Tech Roadmap for CA Courts Brings Swift, Hard Reaction

     SAN FRANCISCO (CN) – A technology roadmap OK’d at the Judicial Council is unlikely to get a favorable reaction from the Legislature, judges said Monday, adding that the longtime tech leaders on the council are digging a deeper hole for themselves after their overly ambitious and financially disastrous attempt to create a central software system for the courts.
     The swift reaction was prompted by a lengthy tech plan presented by Technology Committee chair James Herman who lamented the lack of funding for technology. Judge Herman’s committee was previously called the CCMS Internal Committee, in charge of the Court Case Management System, a software project scrapped after wasting $500 million in public funds.
     “If we hope to extricate ourselves from the hole we dug with CCMS we ought to first stop digging in the same spot,” said Judge Andy Banks of Orange County, a long-time critic of spending by the San Francisco-based bureaucracy the sits atop the state courts.
     A San Diego judge said there is a crisis of confidence in the council’s ability to spend public money wisely. “We are not trusted by the governor, the Legislature and the public to use public funds in a prudent fashion,” said Judge Tony Maino.
     At the council meeting, Herman presented a 283-page plan for technology in the courts that called for electronic filing, video appearances for traffic matters, self service for paying traffic tickets and online data access to docket information, a capability that already exists for big California courts.
     In keeping with past pronouncements on technology, including those promoting the CCMS system, the document was long on what judicial critics call “techno-babble.”
     “The judicial branch will maximize the potential efficiency of its technology resources by fully supporting existing and future required infrastructure and assets, and leveraging branch wide information technology resources through procurement, collaboration, communication and education,” said the report.
     But what Herman’s committee did make clear was that it should govern technology development. “We should work together as an IT community with appropriate governance and oversight by the Judicial Council and the Technology Committee,” said the report.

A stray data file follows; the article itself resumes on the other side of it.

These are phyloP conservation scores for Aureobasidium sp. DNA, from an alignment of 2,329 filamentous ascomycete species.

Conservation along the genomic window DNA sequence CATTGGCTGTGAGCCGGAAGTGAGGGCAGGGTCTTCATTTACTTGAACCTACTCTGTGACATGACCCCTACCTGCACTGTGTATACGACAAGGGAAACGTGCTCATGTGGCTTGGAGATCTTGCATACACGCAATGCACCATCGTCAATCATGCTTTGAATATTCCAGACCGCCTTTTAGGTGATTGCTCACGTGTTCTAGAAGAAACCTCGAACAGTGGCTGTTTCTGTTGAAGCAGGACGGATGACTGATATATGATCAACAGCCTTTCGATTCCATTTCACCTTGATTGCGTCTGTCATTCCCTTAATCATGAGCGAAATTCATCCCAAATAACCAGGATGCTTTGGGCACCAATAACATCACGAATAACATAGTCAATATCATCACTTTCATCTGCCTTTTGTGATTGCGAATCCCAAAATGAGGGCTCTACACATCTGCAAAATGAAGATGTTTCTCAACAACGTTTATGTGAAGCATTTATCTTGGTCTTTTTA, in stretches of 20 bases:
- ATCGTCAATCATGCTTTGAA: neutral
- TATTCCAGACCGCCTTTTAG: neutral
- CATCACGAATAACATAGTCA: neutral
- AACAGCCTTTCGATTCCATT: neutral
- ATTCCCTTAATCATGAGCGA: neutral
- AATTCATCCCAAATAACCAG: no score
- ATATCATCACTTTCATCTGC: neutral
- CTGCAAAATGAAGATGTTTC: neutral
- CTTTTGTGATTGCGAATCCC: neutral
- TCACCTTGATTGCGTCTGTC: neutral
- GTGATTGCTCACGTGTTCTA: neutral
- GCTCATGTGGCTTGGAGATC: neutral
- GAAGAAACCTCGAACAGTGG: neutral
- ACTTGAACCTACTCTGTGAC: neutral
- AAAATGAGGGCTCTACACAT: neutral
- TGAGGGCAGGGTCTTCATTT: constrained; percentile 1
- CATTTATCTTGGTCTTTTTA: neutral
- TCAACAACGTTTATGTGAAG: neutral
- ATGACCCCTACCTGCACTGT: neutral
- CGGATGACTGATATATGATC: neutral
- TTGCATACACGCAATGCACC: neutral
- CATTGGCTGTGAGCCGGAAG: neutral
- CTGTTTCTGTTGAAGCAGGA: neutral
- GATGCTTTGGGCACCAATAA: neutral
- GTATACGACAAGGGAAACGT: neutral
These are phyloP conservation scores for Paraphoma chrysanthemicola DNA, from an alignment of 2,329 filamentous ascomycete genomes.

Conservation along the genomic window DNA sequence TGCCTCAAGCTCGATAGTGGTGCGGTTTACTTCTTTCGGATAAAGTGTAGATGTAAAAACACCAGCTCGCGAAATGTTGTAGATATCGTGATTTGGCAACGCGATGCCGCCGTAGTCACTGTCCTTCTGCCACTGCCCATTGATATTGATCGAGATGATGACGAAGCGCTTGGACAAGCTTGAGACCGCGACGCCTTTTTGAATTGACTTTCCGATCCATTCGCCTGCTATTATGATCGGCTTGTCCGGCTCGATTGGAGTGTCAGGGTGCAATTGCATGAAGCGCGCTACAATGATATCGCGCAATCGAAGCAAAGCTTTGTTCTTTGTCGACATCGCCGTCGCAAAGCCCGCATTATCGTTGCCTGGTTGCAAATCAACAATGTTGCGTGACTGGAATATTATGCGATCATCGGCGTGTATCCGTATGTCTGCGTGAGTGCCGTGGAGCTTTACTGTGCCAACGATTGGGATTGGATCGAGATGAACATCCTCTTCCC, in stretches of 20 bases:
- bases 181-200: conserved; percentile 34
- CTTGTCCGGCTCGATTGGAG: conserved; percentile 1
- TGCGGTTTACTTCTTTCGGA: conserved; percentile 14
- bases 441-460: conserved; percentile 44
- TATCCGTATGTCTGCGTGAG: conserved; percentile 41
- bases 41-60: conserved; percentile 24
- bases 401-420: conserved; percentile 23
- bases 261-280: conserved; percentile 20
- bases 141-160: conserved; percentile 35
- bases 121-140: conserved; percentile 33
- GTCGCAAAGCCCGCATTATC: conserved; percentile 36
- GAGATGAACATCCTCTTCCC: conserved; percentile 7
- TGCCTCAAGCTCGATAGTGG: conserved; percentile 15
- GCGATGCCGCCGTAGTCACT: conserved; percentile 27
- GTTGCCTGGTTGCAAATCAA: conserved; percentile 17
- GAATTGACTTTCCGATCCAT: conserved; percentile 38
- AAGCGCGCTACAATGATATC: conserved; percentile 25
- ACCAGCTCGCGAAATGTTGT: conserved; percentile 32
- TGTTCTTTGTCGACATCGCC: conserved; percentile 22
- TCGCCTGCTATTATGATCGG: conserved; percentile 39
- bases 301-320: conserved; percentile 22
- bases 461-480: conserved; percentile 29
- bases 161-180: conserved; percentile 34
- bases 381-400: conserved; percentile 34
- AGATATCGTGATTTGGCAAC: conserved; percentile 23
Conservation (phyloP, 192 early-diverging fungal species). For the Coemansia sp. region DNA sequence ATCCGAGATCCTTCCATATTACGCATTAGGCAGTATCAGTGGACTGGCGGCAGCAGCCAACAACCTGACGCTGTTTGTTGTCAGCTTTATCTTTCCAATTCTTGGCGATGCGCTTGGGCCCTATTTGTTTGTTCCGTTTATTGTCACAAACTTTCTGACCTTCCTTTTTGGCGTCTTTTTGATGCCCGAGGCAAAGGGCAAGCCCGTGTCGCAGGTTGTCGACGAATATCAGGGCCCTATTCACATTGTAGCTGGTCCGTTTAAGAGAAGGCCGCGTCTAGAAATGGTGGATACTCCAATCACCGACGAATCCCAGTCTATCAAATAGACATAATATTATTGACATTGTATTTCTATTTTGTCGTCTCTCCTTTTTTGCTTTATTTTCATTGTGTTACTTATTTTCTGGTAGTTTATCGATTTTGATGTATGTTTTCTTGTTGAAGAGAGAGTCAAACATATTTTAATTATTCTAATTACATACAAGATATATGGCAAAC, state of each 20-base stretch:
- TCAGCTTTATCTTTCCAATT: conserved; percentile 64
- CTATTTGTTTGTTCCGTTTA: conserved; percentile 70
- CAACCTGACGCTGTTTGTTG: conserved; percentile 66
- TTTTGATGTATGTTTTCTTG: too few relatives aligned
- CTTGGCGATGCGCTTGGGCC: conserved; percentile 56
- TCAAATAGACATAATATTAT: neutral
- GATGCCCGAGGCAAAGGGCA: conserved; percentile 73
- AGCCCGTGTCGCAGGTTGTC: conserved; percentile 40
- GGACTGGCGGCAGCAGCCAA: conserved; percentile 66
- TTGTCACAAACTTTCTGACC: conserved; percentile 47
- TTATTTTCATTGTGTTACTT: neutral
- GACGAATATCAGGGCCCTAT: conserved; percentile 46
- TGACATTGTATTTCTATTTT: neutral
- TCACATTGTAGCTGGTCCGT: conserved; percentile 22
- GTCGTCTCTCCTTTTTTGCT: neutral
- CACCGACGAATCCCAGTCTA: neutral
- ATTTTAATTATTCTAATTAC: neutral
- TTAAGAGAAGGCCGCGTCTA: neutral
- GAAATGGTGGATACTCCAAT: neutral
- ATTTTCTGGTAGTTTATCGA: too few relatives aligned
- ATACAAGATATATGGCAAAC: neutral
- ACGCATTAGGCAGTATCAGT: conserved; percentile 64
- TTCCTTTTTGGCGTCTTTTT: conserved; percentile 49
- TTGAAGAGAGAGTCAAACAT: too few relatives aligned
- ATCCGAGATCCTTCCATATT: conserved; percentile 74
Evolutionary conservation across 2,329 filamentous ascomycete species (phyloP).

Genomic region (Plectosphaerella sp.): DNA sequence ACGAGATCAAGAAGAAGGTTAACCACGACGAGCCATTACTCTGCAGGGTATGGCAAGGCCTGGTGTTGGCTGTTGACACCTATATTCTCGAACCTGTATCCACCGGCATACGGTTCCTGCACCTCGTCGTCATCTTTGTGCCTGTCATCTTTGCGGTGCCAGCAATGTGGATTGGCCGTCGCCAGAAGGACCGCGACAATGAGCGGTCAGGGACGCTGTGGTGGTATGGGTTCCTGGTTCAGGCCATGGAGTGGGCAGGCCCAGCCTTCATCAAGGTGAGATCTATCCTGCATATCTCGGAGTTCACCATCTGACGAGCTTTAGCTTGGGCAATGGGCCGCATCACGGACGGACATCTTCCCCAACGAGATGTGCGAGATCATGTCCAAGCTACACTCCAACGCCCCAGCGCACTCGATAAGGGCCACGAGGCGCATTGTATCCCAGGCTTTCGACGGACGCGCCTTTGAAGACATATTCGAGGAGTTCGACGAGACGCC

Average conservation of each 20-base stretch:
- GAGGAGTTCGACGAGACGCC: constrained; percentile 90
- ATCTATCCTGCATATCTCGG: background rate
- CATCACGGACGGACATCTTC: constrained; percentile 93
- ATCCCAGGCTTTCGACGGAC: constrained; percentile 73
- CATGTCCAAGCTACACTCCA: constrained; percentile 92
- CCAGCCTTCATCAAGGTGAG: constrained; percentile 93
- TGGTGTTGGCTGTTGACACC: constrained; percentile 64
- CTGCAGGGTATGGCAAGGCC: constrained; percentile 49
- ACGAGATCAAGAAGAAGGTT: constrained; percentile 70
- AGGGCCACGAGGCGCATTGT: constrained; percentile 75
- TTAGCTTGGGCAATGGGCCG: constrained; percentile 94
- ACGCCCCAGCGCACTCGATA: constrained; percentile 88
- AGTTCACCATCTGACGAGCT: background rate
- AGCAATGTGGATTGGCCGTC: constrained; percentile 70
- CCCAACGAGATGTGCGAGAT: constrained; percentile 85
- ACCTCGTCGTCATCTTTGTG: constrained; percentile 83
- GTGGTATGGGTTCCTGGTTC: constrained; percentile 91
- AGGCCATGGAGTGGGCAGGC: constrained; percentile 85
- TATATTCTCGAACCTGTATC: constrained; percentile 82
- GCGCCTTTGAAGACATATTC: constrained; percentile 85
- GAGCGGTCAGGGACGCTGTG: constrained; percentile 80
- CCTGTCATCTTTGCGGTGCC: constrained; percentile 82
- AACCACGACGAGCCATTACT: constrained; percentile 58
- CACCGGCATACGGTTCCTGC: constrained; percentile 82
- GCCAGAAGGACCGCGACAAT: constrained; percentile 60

The technology commitee and its staff have been sidelined from technology contracts by a group made up largely of trial court IT staff who decided on the three top software bidders, which the trial courts built on by negotiating their own, multi-million-dollar software deals, mostly with Tyler Technologies. The roadmap unveiled at Monday’s council meeting appears to reestablish the council and its tech committee as the overseers of technology for the courts, a gambit that drew fierce criticism.
     Maino in San Diego called the roadmap “old wine in a new mislabeled bottle.”
     “CCMS was a $500 million fiasco,” he added. “It was a top-down program. One of the most vocal supported of CCMS and it top-down strategy was Judge Herman.”
     “I think this is another illustration of why new ideas and not just old ideas in disguise need to be presented to the Judicial Council,” Maino added. “This can only happen if new and innovative people are on both the Judicial Council and the various committees that feed information to the Judicial Council.
     Maino is part of the Alliance of California Judges, with a membership of 500 judges, trying to reform the council and its bureaucracy. Most of the council and most committee members are appointed by Chief Justice Tani Cantil-Sakauye. The Alliance is pushing for a more democratic system where judges decide on council members through a ballot.
     In his comments at the council meeting, Herman said the roadmap should restore the council’s credibility with the Legislature and the governor.
     “How do we develop a funding stream for technology? The way we do that is through outreach to our sister branches,” Herman said. “We have to pursue a course that can convince the other two branches that technology is a necessary efficiency.”
     But Judge Banks was not convinced that the governor, or the Legislature, would be enamored with more spending on technology by the council and its staff.